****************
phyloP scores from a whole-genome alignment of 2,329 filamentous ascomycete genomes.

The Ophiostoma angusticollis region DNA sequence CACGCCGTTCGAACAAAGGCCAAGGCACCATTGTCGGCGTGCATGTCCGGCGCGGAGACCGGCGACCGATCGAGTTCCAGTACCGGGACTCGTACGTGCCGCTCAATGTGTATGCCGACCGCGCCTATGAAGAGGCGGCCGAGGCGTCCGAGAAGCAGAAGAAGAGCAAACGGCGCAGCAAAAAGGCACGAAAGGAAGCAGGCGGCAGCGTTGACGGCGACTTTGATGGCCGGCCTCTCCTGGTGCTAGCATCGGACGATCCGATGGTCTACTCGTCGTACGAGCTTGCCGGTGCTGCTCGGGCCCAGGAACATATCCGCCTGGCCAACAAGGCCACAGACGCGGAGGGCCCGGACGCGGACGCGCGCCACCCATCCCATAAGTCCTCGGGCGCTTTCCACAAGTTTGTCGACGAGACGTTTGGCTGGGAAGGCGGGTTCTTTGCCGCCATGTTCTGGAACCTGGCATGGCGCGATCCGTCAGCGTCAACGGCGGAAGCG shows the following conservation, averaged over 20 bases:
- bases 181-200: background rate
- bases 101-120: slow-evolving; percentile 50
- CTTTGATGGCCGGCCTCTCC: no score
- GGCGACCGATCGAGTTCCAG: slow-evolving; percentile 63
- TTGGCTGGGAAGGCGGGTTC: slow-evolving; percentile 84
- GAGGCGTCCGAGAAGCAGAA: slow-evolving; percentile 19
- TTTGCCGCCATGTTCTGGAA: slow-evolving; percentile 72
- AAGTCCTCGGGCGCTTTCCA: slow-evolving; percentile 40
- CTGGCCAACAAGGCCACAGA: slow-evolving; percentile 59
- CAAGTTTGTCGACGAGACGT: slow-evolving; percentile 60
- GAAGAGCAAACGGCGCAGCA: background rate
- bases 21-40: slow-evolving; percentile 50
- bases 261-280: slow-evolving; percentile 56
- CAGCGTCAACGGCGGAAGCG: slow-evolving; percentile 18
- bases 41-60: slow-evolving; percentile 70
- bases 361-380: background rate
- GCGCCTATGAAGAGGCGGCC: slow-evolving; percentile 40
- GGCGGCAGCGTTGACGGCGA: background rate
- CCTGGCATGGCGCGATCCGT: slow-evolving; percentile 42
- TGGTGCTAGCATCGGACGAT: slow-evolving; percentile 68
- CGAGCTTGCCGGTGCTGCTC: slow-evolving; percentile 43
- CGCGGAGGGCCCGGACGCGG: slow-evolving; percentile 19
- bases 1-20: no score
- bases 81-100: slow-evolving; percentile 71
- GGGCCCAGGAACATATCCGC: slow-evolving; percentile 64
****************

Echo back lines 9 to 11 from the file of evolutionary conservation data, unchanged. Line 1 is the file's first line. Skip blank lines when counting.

- TTTGCCGCCATGTTCTGGAA: slow-evolving; percentile 72
- AAGTCCTCGGGCGCTTTCCA: slow-evolving; percentile 40
- CTGGCCAACAAGGCCACAGA: slow-evolving; percentile 59